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Brazilians Buy Inputs for 2019, Soybean Acres Seen Up 3%
As trade tensions grow between the U.S. and China, Brazil aims quietly to increase its soybean surface. The trade spat between both powers is just one of the reasons for the long-term trend of the oilseed expansion in the South American country.
Nicolas Rubio, USDA's attaché in Brazil, reports that forecasts for 2018/19 soybean production are set at 115 million metric tons (mmt), the second largest crop on record.
“The 2018/19 planted area is forecast to increase to a record of 35.8 million hectares (88.4 million acres) due to higher prices, higher expected demand by Chinese buyers, and an increase in domestic consumption,” Rubio stated in his latest report.
Exports for the 2018/19 Marketing Year are forecast at 67 mmt and soybeans destined for processing will reach a record of 44 mmt due to the economic recovery and new biodiesel blending mandate, according to Rubio.
Flavio Roberto França Jr., an analyst at Datagro, a consultancy based in the greater São Paulo area, lists several reasons for the expansion. The first is that the total demand from China is expected to increase. The second is that the preference of China for South American beans tend to grow with more tariff rates for American goods.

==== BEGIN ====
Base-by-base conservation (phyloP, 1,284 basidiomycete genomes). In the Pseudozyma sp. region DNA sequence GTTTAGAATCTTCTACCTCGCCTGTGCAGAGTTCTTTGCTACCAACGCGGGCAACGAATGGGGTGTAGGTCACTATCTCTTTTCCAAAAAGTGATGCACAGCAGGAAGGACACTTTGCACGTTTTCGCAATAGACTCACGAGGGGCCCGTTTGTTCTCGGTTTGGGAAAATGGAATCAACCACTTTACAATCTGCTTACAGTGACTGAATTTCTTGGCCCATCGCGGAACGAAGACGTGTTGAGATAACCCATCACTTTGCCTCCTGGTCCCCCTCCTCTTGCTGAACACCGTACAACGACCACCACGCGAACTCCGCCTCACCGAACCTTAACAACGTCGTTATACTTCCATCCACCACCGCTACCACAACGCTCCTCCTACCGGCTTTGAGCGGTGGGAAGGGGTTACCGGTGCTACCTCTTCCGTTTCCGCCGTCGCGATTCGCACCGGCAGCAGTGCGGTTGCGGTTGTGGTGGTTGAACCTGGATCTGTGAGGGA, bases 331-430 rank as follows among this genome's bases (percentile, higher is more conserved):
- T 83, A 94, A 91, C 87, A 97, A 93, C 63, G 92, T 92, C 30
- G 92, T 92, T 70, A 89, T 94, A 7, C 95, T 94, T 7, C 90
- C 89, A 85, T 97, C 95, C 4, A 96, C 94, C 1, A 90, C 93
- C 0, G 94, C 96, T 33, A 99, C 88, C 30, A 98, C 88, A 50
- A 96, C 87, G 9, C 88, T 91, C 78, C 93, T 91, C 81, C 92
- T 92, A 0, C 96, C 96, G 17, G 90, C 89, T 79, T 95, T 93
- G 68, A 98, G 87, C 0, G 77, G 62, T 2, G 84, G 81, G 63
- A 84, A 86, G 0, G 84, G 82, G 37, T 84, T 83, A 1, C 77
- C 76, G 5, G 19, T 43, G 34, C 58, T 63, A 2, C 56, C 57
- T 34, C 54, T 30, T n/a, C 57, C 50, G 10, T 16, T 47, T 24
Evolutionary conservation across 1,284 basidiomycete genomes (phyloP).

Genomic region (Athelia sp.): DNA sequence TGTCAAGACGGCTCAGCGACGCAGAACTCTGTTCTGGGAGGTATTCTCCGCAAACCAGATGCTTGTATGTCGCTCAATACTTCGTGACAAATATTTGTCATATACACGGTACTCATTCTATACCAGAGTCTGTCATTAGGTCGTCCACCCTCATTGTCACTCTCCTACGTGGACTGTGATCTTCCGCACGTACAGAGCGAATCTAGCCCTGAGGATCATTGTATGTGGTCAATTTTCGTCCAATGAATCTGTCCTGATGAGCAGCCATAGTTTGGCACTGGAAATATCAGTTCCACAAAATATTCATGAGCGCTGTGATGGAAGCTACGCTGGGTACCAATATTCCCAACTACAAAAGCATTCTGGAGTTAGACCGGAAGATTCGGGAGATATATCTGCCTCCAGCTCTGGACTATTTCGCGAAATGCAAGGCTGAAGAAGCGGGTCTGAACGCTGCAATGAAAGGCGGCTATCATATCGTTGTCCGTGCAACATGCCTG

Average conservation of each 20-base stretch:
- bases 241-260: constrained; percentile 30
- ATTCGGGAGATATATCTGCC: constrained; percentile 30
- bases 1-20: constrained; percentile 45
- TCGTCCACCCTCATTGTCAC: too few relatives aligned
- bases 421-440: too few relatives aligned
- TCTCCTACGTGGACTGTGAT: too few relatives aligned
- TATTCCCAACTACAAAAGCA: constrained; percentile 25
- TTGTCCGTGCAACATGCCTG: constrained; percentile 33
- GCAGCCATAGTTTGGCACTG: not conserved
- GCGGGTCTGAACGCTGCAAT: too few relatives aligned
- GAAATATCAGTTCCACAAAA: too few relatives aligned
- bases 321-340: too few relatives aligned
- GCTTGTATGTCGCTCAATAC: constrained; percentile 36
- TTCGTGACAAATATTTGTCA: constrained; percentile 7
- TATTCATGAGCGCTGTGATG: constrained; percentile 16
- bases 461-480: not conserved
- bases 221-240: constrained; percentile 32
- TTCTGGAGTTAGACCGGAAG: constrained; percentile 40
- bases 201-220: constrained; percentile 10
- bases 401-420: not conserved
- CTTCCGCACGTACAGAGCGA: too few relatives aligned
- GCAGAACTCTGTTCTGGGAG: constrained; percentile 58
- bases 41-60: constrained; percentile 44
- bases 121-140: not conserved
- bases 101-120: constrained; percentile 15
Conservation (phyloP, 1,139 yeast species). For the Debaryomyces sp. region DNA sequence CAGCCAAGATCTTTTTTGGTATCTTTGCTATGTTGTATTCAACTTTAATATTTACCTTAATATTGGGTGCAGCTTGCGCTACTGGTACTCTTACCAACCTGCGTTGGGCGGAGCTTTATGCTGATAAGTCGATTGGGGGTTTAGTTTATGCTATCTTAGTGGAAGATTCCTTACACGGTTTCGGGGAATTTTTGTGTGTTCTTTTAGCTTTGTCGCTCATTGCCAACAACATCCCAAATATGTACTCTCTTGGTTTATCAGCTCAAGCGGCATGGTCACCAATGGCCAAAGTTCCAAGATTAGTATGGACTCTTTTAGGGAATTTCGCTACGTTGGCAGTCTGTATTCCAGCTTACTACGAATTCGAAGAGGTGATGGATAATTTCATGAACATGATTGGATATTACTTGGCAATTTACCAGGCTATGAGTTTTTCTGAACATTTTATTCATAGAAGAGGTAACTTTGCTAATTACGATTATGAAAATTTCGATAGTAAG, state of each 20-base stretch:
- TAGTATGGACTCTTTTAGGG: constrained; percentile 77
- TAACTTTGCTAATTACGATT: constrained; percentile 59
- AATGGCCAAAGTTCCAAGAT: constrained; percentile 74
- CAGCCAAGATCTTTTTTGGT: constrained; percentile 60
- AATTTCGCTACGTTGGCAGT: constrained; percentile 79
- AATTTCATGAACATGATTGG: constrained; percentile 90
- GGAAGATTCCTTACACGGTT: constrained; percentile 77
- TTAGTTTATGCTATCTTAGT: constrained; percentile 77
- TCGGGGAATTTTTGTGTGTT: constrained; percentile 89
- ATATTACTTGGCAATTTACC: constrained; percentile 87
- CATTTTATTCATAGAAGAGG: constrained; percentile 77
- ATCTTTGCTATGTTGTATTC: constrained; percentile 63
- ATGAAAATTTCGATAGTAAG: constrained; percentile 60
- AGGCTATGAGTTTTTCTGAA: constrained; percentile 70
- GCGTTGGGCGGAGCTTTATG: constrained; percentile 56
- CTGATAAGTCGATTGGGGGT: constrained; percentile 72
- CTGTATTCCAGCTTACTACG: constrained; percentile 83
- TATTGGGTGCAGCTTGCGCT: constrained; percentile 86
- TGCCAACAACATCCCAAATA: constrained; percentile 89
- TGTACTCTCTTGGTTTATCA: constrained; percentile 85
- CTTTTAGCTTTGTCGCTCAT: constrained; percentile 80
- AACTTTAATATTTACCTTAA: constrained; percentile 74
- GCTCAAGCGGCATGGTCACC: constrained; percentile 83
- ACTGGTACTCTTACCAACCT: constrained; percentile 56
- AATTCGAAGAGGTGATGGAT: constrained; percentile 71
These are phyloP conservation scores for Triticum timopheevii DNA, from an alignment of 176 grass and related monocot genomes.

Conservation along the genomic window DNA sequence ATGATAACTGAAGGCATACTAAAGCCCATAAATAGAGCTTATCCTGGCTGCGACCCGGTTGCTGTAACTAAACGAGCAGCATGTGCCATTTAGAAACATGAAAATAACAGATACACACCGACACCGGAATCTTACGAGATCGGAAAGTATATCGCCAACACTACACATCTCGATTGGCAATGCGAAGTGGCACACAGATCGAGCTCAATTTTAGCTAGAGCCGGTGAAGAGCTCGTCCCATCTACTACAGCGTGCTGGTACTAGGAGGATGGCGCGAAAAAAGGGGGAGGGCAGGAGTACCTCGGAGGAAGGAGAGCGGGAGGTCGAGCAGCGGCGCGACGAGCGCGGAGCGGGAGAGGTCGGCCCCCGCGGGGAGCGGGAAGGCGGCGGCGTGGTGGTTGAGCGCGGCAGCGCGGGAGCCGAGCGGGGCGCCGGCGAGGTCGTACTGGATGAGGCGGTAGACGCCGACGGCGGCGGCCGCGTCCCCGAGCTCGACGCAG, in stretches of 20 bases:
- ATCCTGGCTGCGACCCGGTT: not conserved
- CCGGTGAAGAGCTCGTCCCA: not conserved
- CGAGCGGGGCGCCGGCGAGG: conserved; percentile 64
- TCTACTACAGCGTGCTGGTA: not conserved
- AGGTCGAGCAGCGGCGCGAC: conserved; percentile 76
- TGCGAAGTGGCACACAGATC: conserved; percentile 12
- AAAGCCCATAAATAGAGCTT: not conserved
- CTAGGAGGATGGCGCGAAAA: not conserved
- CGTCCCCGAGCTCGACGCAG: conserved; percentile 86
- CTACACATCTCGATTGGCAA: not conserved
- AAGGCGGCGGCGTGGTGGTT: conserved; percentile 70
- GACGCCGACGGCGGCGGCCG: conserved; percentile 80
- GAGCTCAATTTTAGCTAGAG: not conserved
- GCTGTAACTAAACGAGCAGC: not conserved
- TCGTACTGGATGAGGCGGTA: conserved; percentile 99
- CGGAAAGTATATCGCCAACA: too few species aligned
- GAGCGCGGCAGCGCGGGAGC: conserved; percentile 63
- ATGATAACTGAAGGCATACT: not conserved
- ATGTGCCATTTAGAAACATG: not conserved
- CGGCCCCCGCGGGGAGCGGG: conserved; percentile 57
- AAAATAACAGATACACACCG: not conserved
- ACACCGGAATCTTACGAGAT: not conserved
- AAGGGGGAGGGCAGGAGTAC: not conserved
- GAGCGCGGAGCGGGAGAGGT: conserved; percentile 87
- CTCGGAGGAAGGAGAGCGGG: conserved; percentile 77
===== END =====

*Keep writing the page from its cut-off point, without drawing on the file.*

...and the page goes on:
But França Jr. highlights the key strongest factors: available land and the profitability of soybeans compared with other crops in Brazil. Depending on the region, soybean crops may border rice, corn, cotton, sugarcane, sunflower, or even coffee and citrus crops.
“Soybeans are, by far, the most profitable between all of those,” says the analyst in an interview with Agriculture.com.
In the view of França Junior, an estimate of 3% expansion of the soybean surface in Brazil would be a modest one. Using the example of 2017-2018, that the most optimistic estimates had forecast a 2% growth, the actual size of the crop was bigger. Brazilian expects to harvest 116.17 million metric tons in 2018.
“All conditions being favorable, I’m being pessimistic when I say the Brazilian crop will grow by 3%,” analyzes França Jr.
The Mato Grosso Institute of Agricultural Economics (Imea) was asked by Agriculture.com about current numbers of purchase inputs for the 2018-2019 soybean crop, but did not want to release data at this point. “We are seeing a movement in purchases since January. Now, the purchases are happening faster,” says Marcel During, an analyst at Imea. Mato Grosso is the largest producing state in Brazil.
A contrast is seen in the state of Rio Grande do Sul where winter crops, like wheat and oats are common. The state is the southernmost in Brazil. “I have never seen a movement so slow for input purchases of the next year’s crop. Winter crops have zero interest and are beating the farmer’s income,” says Carlos Dellavalle, an agronomist and professor who advises farmers in Northwest of Rio Grande do Sul.